I've been puzzled and a little worried about my reaction to Barack Obama's victory. I've seen black people weep openly, choke up in public, and exult in President-elect Obama's accomplishment, yet I've been sober and dry-eyed about it. Yes, I'm intellectually capable of acknowledging the historical and symbolic nature of his election but I'm not emotional about it. I understand why Jesse Jackson wept; he is a warrior of the civil rights movement who witnessed the murder of its spiritual leader. I understand why Condoleeza Rice nearly lost her composure while describing what his victory meant. She lived in Birmingham, Alabama in the 1960's and her friend and playmate, Denise McNair, was one of the four girls murdered in 16th Street Baptist Church bombing in 1963. I understand why Juan Williams choked up on Fox News while trying to analyze the significance of Obama's victory. He is old enough to remember when the notion of a black man leading a mostly white nation was too incredible to fathom.

There are more irrational expressions of exuberance as well among younger people who somehow think their personal circumstances are going to change overnight because the occupant of the White House is black. There are others who believe incorrectly that his ascendancy to the Presidency means it's payback time. They have some growing up to do.

As I thought it through, however, I figured out why my emotions weren't stirred by this historic event. There are two reasons; the first is environmental, the second is spiritual. As I examine my upbringing as the child of an airman in the U.S. Air Force, I spent most of my life in integrated schools and neighborhoods, far removed from what other black children in America were experiencing. I grew up in a loving home and had all my needs and most of my wants met. Most importantly, my family made me feel special and worthwhile; I never had a moment where I felt devalued or unworthy.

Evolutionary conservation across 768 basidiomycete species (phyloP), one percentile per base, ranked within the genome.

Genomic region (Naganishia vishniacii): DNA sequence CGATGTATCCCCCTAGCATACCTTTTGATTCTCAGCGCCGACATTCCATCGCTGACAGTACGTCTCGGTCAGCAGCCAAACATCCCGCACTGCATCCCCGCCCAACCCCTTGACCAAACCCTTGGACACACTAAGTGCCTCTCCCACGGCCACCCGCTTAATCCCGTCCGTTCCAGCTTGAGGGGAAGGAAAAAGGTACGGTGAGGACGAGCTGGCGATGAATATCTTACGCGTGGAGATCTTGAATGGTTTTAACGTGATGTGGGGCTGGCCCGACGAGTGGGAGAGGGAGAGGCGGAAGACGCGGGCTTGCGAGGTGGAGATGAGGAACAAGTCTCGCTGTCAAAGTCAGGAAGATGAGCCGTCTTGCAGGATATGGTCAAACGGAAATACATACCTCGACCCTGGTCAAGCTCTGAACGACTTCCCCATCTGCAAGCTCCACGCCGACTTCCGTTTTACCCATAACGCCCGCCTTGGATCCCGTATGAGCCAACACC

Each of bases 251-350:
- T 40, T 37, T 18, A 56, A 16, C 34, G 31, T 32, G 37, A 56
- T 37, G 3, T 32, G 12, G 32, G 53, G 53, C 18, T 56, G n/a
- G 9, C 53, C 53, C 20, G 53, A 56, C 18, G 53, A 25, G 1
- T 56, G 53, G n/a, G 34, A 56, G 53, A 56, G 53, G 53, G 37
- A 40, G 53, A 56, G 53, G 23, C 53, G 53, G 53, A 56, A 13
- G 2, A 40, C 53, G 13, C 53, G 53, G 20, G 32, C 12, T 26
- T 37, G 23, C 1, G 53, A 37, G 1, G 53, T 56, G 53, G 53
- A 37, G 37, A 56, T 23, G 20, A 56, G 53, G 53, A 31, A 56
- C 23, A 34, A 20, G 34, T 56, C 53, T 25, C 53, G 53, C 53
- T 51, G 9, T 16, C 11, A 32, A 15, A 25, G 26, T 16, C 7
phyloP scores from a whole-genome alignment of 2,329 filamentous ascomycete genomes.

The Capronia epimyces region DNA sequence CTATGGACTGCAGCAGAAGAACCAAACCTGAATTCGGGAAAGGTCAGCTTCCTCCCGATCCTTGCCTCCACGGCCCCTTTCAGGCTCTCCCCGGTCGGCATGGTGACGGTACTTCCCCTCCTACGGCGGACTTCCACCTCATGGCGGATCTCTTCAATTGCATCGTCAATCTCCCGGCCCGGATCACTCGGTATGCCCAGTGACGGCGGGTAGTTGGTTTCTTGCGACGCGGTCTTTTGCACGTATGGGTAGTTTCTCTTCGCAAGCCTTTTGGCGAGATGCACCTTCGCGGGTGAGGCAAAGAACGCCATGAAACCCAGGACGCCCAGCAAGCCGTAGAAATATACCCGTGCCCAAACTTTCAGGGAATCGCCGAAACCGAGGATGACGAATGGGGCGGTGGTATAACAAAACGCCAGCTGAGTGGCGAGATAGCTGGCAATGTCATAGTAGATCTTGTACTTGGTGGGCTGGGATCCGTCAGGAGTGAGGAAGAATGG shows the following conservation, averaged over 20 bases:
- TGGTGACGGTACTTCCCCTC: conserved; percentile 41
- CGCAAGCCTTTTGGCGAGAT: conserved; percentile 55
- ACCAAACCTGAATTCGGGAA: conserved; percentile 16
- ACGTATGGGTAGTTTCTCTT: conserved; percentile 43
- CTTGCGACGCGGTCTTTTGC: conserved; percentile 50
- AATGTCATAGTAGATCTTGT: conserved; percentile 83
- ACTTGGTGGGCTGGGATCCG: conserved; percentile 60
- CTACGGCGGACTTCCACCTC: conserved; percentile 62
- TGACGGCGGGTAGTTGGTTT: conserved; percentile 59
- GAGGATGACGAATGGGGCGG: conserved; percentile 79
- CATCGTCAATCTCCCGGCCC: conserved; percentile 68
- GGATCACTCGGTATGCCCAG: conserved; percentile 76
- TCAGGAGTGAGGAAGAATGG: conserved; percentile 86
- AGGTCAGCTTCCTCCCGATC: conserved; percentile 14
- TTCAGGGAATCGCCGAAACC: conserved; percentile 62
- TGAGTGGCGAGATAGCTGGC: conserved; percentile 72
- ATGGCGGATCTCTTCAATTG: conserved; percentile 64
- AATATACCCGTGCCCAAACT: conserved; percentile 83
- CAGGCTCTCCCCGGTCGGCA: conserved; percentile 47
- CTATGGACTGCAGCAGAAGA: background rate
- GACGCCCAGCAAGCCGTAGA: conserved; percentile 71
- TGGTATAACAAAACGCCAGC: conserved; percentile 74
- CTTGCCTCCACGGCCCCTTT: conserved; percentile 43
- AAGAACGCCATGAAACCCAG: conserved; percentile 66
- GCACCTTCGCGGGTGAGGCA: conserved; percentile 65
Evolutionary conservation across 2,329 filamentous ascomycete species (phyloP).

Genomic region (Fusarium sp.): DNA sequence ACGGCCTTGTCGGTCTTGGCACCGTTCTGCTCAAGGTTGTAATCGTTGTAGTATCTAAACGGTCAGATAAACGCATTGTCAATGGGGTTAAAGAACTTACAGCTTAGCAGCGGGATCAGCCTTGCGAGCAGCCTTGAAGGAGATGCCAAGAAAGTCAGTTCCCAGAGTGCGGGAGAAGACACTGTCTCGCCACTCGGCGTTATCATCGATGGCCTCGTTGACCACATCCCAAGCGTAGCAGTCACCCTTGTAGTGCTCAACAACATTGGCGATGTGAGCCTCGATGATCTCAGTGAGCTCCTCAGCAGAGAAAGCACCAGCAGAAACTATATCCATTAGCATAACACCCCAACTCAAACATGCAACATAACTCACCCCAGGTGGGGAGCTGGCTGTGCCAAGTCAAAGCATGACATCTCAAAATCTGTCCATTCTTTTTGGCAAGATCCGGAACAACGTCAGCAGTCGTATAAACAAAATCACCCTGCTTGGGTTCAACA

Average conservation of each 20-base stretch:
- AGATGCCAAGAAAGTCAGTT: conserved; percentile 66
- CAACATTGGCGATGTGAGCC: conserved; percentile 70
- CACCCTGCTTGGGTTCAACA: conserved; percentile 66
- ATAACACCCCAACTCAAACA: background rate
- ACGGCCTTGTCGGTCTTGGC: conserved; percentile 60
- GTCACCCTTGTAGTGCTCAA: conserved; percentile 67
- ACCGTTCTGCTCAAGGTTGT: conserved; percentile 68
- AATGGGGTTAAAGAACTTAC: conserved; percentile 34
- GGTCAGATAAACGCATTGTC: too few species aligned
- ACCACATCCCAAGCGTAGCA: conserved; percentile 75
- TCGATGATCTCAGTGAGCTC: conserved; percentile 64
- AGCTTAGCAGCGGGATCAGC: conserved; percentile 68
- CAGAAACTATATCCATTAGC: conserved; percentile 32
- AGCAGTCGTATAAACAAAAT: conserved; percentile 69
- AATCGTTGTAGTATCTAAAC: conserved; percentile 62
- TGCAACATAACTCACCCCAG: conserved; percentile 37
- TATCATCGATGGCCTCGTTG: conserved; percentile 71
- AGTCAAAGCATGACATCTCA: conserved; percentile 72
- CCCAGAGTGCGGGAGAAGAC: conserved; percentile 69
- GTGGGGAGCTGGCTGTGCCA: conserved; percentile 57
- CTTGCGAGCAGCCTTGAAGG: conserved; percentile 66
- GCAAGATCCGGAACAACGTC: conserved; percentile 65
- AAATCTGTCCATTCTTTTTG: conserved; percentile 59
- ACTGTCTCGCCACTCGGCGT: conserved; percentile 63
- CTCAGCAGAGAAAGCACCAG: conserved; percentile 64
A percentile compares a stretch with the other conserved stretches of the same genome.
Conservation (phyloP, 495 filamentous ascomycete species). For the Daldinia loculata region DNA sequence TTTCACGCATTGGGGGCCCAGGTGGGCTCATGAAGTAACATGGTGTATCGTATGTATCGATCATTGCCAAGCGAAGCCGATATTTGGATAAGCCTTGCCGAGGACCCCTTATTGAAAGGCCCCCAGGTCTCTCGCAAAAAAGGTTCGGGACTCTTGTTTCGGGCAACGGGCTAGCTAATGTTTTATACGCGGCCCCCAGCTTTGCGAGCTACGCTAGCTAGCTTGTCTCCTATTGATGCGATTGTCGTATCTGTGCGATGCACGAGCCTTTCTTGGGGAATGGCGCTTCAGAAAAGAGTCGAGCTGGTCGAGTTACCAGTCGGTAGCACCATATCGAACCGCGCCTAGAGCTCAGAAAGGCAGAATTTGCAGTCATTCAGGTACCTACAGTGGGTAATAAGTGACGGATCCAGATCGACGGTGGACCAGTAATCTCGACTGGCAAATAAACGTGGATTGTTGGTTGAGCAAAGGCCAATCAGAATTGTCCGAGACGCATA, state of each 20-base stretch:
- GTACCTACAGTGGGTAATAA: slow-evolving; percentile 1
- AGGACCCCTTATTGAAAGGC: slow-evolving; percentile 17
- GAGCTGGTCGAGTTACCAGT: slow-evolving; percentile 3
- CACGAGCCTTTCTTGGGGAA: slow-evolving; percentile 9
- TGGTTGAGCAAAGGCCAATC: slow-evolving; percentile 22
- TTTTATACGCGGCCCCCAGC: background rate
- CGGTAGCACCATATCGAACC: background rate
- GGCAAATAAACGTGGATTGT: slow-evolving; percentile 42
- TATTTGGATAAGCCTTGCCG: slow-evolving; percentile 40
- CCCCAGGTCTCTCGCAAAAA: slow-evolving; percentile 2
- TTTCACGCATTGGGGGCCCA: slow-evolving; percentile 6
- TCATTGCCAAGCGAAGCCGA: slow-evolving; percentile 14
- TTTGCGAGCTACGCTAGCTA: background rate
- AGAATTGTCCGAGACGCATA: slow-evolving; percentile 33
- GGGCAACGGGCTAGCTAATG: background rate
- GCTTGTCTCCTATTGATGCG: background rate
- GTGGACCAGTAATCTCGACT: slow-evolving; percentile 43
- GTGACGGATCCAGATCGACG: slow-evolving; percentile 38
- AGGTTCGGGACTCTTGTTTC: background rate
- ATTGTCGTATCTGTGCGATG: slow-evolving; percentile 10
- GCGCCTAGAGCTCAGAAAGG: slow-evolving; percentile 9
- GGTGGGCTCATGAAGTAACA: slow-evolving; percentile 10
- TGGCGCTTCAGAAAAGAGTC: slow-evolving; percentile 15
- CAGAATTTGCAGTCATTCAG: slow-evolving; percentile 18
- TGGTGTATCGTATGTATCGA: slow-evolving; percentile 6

The second and more important reason, however, is I've never believed being black was what primarily defined me and my perspective of the world around me. From the time I was a young boy, I found my validation in Jesus Christ. Even when I strayed from my faith for a time, I never felt inferior to anyone because I knew I was a child of God and "for in Him we live and move and have our being." He gives me dignity, purpose and confidence and I don't need society's approval or another man's achievement to know I'm valued. A thousand black presidents, potentates or kings will never equal the love and grace of the One who died for me because in His eyes, I was worth the sacrifice.